Computer Forensics for Criminal Defense
Digital Forensics for Criminal Defense has become a critical component for cases involving electronic evidence that is introduced by the government. More so than physical evidence, electronic evidence presents a multitude of variables that can impact the integrity and authenticity of the government’s evidence.
Electronic data is dynamic and susceptible to many variables before, during and after it has been collected and analyzed by the government. In some cases, these variables are ignored, neglected or undisclosed.
There’s more involved than merely reviewing and responding to the evidence introduced by the government. At ITAcceleration, we use a six-step process to identify gaps in the investigation and determine what really happened.
- Review the government’s criminal complaint pertaining to the quality of evidence, collection methods, analysis and production of electronic evidence.
We look at the value and source(s) of the evidence introduced in the government’s reporting to determine if and how the evidence benefits their case. Based on their reporting, we assess the government’s trustworthiness and reveal external influences that could impact the integrity of the introduced evidence that were not identified and fleshed out beforehand.
- Validate all processes and procedures used by the government investigators.
Making the government accountable for their efforts eliminates the “free pass” when entering evidence at trial. We look at the state of the original evidence before the government had access and if the government used sound forensic practices when preserving evidence. Validating the electronic preservation and chain of custody can bring to the surface many questions that otherwise would be hidden.
- Review original evidence for signs of tampering and spoliation.
Sound forensic processes include hashing data to provide an electronic fingerprint to ensure the authenticity of the data moving forward. But hashing does not authenticate the state of the data before it was collected. Understanding the state of the data before and after the government seized it, and identifying any outside influences such as viruses, malware, spyware or tampering, may provide evidentiary insight that the government neglected to identify. More info >>Case in Point: In U.S. v. Peter Farnum, the government failed to report that the seized hard drive had a virus exploit and could provide unauthorized access from an internet user. In addition, they failed to note the that MD5 hash did not match that of an FBI informant who initially imaged and analyzed the drive, and didn’t report that data was written to the drive while in the hands of non-FBI investigators. Until trial, the government didn’t report any information about another inoperative hard drive received at their lab that was working before they took possession.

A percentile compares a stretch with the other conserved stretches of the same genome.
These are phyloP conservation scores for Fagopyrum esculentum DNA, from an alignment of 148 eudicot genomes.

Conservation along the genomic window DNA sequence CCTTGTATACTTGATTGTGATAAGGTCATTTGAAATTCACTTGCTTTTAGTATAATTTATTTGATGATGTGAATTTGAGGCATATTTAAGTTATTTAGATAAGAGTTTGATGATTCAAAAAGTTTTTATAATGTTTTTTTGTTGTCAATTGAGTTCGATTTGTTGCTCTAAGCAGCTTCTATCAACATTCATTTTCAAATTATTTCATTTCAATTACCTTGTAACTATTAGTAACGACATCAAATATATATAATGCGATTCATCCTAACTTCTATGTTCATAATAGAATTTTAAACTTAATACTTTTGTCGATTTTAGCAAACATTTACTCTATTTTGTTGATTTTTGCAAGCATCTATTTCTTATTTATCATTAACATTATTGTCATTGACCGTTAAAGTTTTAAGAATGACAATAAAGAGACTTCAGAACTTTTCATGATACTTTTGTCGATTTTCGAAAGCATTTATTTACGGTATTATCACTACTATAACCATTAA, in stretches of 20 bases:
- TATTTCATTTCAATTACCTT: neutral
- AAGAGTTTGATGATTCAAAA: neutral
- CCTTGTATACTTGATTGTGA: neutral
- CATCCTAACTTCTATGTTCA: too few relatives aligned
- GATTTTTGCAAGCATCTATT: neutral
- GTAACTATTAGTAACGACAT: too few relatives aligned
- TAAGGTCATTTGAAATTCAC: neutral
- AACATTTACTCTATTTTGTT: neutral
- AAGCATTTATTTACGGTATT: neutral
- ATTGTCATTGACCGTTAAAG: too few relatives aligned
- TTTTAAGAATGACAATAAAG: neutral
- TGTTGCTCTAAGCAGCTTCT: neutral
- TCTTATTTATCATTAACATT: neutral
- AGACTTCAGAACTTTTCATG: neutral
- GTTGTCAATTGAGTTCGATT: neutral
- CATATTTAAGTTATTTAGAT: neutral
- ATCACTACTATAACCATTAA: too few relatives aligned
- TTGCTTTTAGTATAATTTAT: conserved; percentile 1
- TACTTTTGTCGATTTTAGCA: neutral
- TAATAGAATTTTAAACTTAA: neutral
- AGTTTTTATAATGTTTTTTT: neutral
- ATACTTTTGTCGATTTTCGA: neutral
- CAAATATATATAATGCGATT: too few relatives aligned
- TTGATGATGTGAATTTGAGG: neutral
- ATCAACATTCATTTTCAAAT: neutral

- Scrutinize the government’s report for proper and improper evidence introduction and determine any analyses the government neglected to perform that may benefit your client.
In this stage, we answer a number of questions to determine if the evidence presented aligns with the government’s story. It’s not the government’s job to find exculpatory evidence, so their investigation may be limited to only solidify their allegations rather than understand what really happened. More info >>Case in Point: In Lamm Rubenstone v. Lesavoy et al, the plaintiff’s expert testified that 1.6Tb of data was deleted from a 300Gb hard drive – a physical impossibility. Prior to trial, the plaintiff’s expert misreported how they came to that conclusion, then admitted in deposition that they did not perform the work themselves. Once we received the true information, we were able to replicate their steps and determine the negligence in their analysis.
- Perform an investigation for the defense.
Preparing for trial with an alternative story to the government’s, rather than merely challenging the government solely on their evidence, may be critical to help the judge and jury reject the government’s allegations. Depending on the illicitness of the evidence, our work may be performed in our lab or at the government’s forensics lab. Upon completion, a comprehensive report of our investigation can be provided for the defense’s case. More info >>Case in Point: In re: JD (minor), the county never explained how illicit material was copied to the juvenile’s hard drive, resulting in arrest. Our investigation showed that these files were copied while the computer was unattended (and the student was confirmed to be at school) and as a result of a peer-to-peer application used to download music. All charges were dropped.
- Prepare for trial.
Having a strong witness who can articulate complex technical issues in a clear and easily understood manner is critical for cases involving technology. David Yarnall has been certified as an expert witness in various courts for both digital forensics and Information Technology. He explains technical issues in a way the jury understands and breaks down issues involving the government’s case that pertain to the electronic evidence. More info >>Case in Point: In Cubberly v. HR imaging, exhibits showing graphs of file activity presented by the plaintiff’s expert were profoundly inaccurate. This error was brought up by David at the start of his testimony, which resulted in a recess and testimony retraction of the plaintiff’s expert.
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